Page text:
Doug Stanton

What to do with these summer days I can’t describe but can only feel. Bright morning, the gravel road still wet. The rooster at the neighbor’s is crowing. Haven’t heard any coyotes around the house lately, nor any woodcock, that little bird I love, although we did have a quail at the bird feeder yesterday. John found it. At 7 now, and just back from Montana with my parents (where he was visiting my sister), he seems older, his face is broader. Yesterday morning, we went fishing at a little secret pond Bob and I call Lago Dos–there are four secret ponds, alive with fish and turtles and water snakes and the pond was filled with milky sediment like minced-up newsprint and it seemed our canoe was floating atop this suspension and that you could cut the warm water with the paddle. God, how I hate this time passing–even the sunlight seemed to have unusual speed. I want to stop these summer days forever and just live in them. I would like each day to last one week. I baited the hook with a night crawler and tossed it out along the lily pads which are tough and green like the ears of an animal that lives in the sun and handed the pole to John and we sat and chewed bubble gum. With us was Veronica’s son Tyler and I loved it sitting in the boat with these two kids chewing bubble gum. Johnny’s bobber went down; he yanked back on the pole and caught a very nice sunfish and its sides were blue and spotted with deep black blades, like ink that’s run through a page. The belly was the color of a fresh egg yolk. Johnny wanted to hand me the pole, but I said, “No,” and I could tell he really didn’t want to give it up and he kept reeling and he brought the fish to the boat. “I caught one all by myself!” he said. He used to say, “Dad, you do the fishing, and I’ll do the snacking.” And he’d hand me the pole and chew gum and eat Gummi worms and just watch. That seems like a long time ago. I can’t believe it’s already July. Just finished an intense work period, and was still working when John came back from Montana, so fishing yesterday was meant to be a break from the rigors, but it didn’t really work. He wishes I didn’t work so much. Most of the work around the house–like painting it and remodeling the bathroom–fell to Anne, who herself is working long weeks. But there are saving graces, like when Katie, who just turned 4, stood in the mirror combing her hair, and said, without turning to look at me, “Dad, I can read your mind.” Now it’s Monday morning–back to work. Down at the general store, people wonder what I do, and this is it, I tell them: I sit at my desk as I am now and write. It is unglamorous because it is both a job and a life. I do it each day and how wonderful it’s been lately to realize the ordinariness of these days. There, I don’t feel so much the speed of the sunlight, the passing of time. Where we live, up in northern Michigan, some 500,000 people–from Chicago, Detroit, New York–flock here each July for something called the Cherry Festival. (The population of Traverse City is only about 25,000.) John was in two parades; there were fireworks; nights at the beach on Lake Michigan; Steve and Jamie came for lunch, before heading back to Livingston; Nick and Britt came over Sunday for lunch, before moving to Hawaii. How do you belong in a place? We think of moving, but I’m drawn here for reasons beyond rational ones. I know this place without even thinking about it.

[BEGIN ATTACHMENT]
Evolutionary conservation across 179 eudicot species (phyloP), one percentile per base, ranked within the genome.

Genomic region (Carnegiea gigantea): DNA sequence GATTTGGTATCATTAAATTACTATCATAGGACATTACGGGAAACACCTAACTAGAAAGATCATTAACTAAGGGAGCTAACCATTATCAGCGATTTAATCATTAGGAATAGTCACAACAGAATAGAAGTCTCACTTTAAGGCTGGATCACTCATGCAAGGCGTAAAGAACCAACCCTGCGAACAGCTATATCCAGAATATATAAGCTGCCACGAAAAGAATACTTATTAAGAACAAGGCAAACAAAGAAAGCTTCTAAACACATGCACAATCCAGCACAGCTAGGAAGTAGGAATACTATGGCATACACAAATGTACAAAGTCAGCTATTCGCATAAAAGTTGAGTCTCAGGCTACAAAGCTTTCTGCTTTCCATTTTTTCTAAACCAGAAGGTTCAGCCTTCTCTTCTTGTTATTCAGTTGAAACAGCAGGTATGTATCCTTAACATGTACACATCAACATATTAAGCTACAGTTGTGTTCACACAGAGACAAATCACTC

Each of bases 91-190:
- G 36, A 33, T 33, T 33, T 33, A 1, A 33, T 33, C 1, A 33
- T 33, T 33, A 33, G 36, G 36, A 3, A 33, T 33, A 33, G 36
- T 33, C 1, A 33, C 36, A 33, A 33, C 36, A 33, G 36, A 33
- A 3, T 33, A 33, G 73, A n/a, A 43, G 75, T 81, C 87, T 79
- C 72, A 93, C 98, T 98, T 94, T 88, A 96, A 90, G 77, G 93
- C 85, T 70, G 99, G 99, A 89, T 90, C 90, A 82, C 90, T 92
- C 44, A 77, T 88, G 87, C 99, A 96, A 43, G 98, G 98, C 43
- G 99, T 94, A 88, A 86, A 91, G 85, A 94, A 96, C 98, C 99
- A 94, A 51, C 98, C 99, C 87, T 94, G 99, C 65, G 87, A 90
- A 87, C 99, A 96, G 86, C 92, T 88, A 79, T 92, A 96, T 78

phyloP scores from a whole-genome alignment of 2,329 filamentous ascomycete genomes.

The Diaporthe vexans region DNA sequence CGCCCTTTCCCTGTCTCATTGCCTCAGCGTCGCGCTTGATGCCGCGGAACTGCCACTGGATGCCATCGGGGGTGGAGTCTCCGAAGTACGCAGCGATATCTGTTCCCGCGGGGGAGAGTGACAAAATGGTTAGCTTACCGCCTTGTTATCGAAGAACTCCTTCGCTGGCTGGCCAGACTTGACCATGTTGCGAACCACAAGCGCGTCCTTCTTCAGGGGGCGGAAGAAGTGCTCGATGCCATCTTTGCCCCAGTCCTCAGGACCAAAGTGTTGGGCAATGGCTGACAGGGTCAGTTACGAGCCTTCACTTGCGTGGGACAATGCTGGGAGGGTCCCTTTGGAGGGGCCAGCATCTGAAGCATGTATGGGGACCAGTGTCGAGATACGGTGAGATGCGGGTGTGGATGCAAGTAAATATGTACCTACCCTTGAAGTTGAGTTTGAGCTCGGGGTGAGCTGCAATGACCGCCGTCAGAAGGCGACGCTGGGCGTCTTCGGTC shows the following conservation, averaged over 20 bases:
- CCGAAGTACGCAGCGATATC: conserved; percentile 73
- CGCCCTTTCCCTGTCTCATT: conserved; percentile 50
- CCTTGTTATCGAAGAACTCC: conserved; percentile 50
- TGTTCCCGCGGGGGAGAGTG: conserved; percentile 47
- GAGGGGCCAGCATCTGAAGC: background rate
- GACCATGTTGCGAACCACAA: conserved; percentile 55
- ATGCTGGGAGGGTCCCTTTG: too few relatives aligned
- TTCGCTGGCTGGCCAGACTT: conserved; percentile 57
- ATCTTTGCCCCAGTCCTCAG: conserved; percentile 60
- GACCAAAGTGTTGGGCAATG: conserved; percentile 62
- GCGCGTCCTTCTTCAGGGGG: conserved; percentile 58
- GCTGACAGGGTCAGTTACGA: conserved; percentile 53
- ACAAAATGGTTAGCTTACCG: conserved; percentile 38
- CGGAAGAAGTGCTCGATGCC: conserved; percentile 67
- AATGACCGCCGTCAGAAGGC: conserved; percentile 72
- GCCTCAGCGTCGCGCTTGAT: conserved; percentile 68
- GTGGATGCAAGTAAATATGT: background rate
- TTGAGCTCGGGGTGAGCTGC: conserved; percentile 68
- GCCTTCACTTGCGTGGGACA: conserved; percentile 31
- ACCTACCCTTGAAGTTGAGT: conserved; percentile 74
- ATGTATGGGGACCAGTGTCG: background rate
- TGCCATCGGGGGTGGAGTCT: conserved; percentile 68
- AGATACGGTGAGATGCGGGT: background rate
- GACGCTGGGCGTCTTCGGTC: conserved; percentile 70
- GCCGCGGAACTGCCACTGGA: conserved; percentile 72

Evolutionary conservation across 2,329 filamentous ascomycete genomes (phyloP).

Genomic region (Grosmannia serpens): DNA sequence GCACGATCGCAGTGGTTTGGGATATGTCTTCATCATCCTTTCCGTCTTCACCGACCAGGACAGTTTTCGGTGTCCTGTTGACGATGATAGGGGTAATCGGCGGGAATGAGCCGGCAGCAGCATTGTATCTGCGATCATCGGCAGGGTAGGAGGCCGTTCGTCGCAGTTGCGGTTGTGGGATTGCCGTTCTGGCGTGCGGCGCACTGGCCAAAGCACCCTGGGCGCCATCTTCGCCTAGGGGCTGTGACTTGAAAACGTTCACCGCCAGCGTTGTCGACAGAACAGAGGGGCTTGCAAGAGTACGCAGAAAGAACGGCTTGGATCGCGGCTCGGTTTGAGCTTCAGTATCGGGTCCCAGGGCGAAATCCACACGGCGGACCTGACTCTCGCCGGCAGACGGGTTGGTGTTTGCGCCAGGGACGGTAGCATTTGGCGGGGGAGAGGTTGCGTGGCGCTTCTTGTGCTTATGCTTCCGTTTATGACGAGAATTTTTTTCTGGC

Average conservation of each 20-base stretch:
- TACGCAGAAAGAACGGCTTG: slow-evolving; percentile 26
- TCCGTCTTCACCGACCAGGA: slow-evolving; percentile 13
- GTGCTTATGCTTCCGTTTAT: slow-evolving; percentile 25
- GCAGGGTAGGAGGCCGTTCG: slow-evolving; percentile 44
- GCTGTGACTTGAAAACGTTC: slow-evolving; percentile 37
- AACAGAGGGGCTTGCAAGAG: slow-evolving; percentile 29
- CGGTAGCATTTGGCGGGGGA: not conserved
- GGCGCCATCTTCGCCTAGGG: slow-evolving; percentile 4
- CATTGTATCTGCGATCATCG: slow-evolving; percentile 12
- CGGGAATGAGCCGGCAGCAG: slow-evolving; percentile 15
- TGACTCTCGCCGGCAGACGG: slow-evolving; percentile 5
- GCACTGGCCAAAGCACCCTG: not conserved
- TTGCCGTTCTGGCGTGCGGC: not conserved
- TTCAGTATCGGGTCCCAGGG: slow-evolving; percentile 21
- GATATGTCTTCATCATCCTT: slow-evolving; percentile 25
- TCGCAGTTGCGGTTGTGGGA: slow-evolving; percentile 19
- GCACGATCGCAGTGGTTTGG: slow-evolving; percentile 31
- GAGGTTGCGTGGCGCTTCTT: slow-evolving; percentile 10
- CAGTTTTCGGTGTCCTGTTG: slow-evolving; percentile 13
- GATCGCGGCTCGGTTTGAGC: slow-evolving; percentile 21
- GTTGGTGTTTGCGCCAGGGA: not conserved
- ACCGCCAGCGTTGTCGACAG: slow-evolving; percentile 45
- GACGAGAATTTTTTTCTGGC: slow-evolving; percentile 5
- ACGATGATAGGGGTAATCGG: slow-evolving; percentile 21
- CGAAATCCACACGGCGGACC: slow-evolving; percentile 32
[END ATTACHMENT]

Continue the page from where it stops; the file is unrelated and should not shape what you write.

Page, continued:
On the way home from fishing, John asked, “Dad, how old is the earth?”

“Billions of years,” I said.

“Will the earth die?”

“No, it never will die.”

“You mean it’s not human?”

“No. It’s not.”

These days in the woods, the bright panels of light–spring, summer, and autumn light–the smoked odor of the ferns, like cinnamon burning, the flickering and whip of the aspen leaves across our faces, the slow, dragging, fluid point of Lilli, my English setter, on a bird–God, if I could freeze her there and hold her forever, hold all my children, my wife, my love, my life, hold them all in this warm embrace of light and ripeness, I would–I would never let anyone leave, or die, as the season murders us.